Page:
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How Barrels Influence The Taste of Your Wine

Ever wondered how two of the same types of wine taste different? Sometimes it has to do with the region, and sometimes it has to do with the winery itself in the process they use. For centuries, winemakers have been using the type of barrel the wine matures in to compliment the flavor and give the wine structure. Different types of oak barrels will add different levels of flavor. For example, American oak will impart a coconut taste, and French Oak will add ‘spice’. Many winemakers will also use oak chips or sticks to float in the vats of wine as opposed to using the expensive and time consuming method of a barrel. This type of treatment doesn’t give the long-term structural benefits, however it does add the complex flavor.

 

DSC_7800Think of wine barrels as a sort of spice rack; each type of barrel will introduce a different taste. The way the staves (the long pieces of wood that make up the barrel) have been seasoned is the biggest contributor to taste. A ‘Cooper’ will season these staves by toasting the insides with a flame to soften the wood flavor. Coopers are also using hot water as an alternative to fire to lend yet another level of flavor. The phenols in the barrel interact with the wine inside. Then there are stainless steel barrels that add nothing, while adding so much to the taste of the wine.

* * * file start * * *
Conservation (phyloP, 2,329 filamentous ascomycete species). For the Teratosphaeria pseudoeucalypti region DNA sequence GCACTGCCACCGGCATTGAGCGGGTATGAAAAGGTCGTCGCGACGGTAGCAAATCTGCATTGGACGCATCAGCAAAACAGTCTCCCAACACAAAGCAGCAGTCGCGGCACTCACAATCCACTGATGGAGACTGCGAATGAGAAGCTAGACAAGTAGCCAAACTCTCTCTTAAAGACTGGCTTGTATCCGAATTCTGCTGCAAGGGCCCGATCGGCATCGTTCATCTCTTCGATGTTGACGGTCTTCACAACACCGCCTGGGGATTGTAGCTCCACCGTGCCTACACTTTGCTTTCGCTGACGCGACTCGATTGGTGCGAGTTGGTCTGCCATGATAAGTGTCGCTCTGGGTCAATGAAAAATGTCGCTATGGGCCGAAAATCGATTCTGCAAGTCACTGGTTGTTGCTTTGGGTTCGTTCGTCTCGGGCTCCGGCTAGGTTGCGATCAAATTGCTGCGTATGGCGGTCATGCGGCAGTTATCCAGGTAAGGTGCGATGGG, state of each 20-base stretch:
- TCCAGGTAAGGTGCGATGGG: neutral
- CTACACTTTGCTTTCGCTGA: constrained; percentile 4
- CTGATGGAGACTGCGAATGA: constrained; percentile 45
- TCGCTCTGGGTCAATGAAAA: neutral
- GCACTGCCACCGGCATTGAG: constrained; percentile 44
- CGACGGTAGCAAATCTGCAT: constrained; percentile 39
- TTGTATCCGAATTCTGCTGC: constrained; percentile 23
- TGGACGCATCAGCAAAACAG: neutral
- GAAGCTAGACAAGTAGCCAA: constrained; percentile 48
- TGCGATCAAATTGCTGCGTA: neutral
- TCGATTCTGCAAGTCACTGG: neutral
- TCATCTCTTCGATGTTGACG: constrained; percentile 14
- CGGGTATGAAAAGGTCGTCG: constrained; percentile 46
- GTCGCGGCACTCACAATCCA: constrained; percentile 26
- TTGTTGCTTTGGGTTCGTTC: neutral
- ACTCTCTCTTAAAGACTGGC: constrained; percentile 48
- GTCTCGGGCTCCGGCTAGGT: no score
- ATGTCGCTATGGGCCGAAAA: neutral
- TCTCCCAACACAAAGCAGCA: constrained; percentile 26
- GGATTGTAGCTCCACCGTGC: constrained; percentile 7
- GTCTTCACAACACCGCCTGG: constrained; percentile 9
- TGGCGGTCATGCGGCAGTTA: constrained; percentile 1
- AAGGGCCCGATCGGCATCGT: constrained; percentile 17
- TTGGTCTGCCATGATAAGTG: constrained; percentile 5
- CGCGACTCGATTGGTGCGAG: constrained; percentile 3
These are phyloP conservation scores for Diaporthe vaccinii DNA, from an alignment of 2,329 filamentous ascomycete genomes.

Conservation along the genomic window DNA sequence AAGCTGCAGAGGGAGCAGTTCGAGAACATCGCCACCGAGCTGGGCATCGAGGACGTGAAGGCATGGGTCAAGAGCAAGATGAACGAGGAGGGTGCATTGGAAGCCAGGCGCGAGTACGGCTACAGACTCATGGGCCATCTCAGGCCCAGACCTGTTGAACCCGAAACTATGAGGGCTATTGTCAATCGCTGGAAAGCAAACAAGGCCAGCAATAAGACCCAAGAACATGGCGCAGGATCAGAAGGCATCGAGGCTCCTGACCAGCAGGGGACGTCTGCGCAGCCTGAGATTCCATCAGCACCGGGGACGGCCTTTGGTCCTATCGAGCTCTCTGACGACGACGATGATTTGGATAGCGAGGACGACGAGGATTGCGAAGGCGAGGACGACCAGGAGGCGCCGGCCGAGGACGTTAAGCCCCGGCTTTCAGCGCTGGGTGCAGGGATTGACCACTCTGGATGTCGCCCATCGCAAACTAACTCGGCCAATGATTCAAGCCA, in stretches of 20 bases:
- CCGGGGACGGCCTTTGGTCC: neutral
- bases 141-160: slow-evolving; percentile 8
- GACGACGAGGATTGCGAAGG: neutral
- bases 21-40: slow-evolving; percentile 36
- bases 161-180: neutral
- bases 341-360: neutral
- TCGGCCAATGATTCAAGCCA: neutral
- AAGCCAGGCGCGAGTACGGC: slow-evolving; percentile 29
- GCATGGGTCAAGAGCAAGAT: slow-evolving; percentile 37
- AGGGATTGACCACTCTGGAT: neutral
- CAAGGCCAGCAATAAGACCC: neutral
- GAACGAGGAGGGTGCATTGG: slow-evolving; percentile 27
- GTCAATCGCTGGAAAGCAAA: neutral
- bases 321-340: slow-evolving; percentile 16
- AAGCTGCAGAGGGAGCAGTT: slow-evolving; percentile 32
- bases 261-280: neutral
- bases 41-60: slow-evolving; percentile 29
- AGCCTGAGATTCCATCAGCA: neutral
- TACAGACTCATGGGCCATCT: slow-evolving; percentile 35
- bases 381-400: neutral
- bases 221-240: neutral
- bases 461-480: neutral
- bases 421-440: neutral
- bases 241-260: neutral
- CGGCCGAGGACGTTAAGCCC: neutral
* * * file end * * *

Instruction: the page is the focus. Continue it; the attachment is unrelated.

How the winemaker chooses to use the barrel will also affect the taste. If a winemaker chooses to ferment the wine in the barrel without aging it there, the yeasts interact with the flavor components resulting in a different level of influence. The winemaker can manipulate the flavors by switching the barrels during the maturity process to lift up flavors such as vanilla, coffee, mocha, butter, spice, caramel, along with a multitude of flavors.

 

For example, if you have wine in hand made entirely in stainless steel, you’ll notice the light and fruitiness of the wine. If the wine has been aged in an Oak barrel, you most likely will taste spice, DSC_8628 cloves and vanilla, along with the drying sensation of tannins (that cotton mouth feeling you get from certain reds). If you sense toast or smoke, that’s the barrel’s influence-not the grape; not the soil.

 

 

Barrel aging is an expensive method. Many wineries, like Boxwood Estate Winery in Middleburg, ages 30% of its red Bordeaux-style blends in new barrels. At $1000 a barrel, it explains how the barrel contributes to the overall cost of a wine. New barrels naturally assert bolder flavors, as older barrels (barrels that have been used over and over) impart a more subtle flavor.

 

The next time you hold a glass of wine in your hand and take a swig, be present in the taste and see if it really tastes like an aged old oak, or does it just take like a tree?

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